In the libraries, we spend the whole month of October celebrating Open Access (OA), and with good reason. As scholarly publishing continues to evolve and spawn new models for disseminating knowledge, it’s more important than ever to make sure that anyone can access critical research and that scholars from anywhere in the world can publish their discoveries. It’s also important for scholars at the University of Iowa to understand how to manage the impact of their research, disseminate it as widely as possible, and to choose publication venues that will help reach their goals.
Guiding researchers as they navigate these issues is a big part of my job as a scholarly communications librarian. I meet with all kinds of students and faculty to talk about the ins and outs of publishing their research. If you’re interested in getting your publications out from behind paywalls and into the hands of readers, here’s how I can help:
Find open access journals in your discipline
One way to make your research open is to publish in an open access journal. But what does that mean? Open access journals are publications that make it free for readers to access ALL of their content through the publisher’s website. Quality OA journals will be transparent in their business and editorial practices and should be well-regarded in your field. They should also be up-front about any Article Processing Charges (APCs) used to offset the cost of publishing. The Directory of Open Access Journals can help you determine whether a journal is, in fact, open and can help you find open journals in your discipline. I can help you navigate this directory or provide you with additional information about journals.
Get your work into Iowa Research Online
Iowa Research Online (IRO) is Iowa’s institutional repository for publications and other research artifacts. This means that UI faculty, staff, and students can upload their published work and make it discoverable to anyone with an internet connection, anywhere in the world. Including your article in IRO is another great way to make your research open, and I would be glad to help walk you through the process. Not every publisher will allow you to include the final version of your article in a repository. But luckily, there are tools that we can use to determine exactly what your publisher will allow. Sherpa/RoMEO is one such tool. This directory lists current publisher policies on self-archiving and will tell you what you can and cannot include in IRO.
Find funding for Article Processing Charges (APCs)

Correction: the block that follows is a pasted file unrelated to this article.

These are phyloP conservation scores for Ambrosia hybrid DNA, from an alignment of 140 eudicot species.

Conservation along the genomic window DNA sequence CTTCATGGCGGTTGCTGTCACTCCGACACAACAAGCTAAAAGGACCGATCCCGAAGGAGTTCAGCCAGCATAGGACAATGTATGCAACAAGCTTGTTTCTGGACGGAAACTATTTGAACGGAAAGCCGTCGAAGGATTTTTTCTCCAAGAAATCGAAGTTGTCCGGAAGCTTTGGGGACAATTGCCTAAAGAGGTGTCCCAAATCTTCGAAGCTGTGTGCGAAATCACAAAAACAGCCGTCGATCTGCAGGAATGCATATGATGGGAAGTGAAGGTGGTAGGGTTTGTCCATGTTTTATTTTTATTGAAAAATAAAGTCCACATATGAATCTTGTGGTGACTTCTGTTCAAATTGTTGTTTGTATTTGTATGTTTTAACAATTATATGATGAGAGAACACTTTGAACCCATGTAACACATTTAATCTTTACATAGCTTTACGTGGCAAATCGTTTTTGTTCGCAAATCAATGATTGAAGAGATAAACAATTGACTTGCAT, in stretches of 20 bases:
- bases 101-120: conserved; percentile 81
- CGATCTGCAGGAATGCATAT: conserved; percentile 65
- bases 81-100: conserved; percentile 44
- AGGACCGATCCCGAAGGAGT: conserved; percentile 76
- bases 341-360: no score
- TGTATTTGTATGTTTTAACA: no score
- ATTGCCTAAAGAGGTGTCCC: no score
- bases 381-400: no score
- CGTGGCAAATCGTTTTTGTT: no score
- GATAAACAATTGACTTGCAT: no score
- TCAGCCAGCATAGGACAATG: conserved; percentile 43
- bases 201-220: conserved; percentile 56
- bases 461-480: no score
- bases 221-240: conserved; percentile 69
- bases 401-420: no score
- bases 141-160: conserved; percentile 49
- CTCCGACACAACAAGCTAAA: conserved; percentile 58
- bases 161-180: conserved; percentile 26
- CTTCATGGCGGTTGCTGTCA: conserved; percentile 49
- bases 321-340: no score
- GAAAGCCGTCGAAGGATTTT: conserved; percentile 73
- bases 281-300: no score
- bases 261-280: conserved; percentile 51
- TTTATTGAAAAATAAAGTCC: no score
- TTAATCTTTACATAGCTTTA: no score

APCs are one of the most misunderstood aspects of scholarly publishing. In some disciplines, it has long been standard practice to charge authors “page fees” for charts, graphics, color printing, or other publication costs. In other disciplines, giving money to a publisher is considered “pay to publish,” and is not seen as a legitimate practice. In the world of open access publishing, we have seen APCs crop up, proliferate, and grow to sometimes thousands of dollars per publication. Not all OA journals charge APCs, in fact the vast majority do not. However, the ones who do are often big name journal titles, with high impact factors, produced by major academic publishers. These are often the same journals in which scholars need to publish, for promotion and tenure, or simply to be widely read. In many ways, these publishers still control the landscape, even the OA landscape, and it looks like their APCs aren’t going away anytime soon. If you find yourself needing to pay an APC or are considering an OA publication, but don’t know how to fund it, I can help. Often, you can designate grant funding to be earmarked for APCS or your department may have funds available for this purpose.
Get up-to-date on funder mandates for open
Funding organizations are slowly recognizing that the research they fund as a public good should, in fact, be available to the public. While other parts of the world are further along that the United States in this regard (See Plan S, for example), certain federal agencies require that funded research be made publicly available. When this is the case, researchers must comply with the mandate. Some agencies, such as the National Institute of Health, make complying with this policy relatively easy. Others are a bit more tricky. This is another area where I can be of assistance.
If you’d like to discuss how to make your research open, I’d love to hear from you. Feel free to send me an email at firstname.lastname@example.org to set up an appointment. I’m also a part of the library’s new Scholarly Impact Department, which rolls our scholarly communications and data services into one unit. If you’d like to learn more about the new department, please contact us at email@example.com. Let’s work together to make Iowa’s scholarship as open as it can be!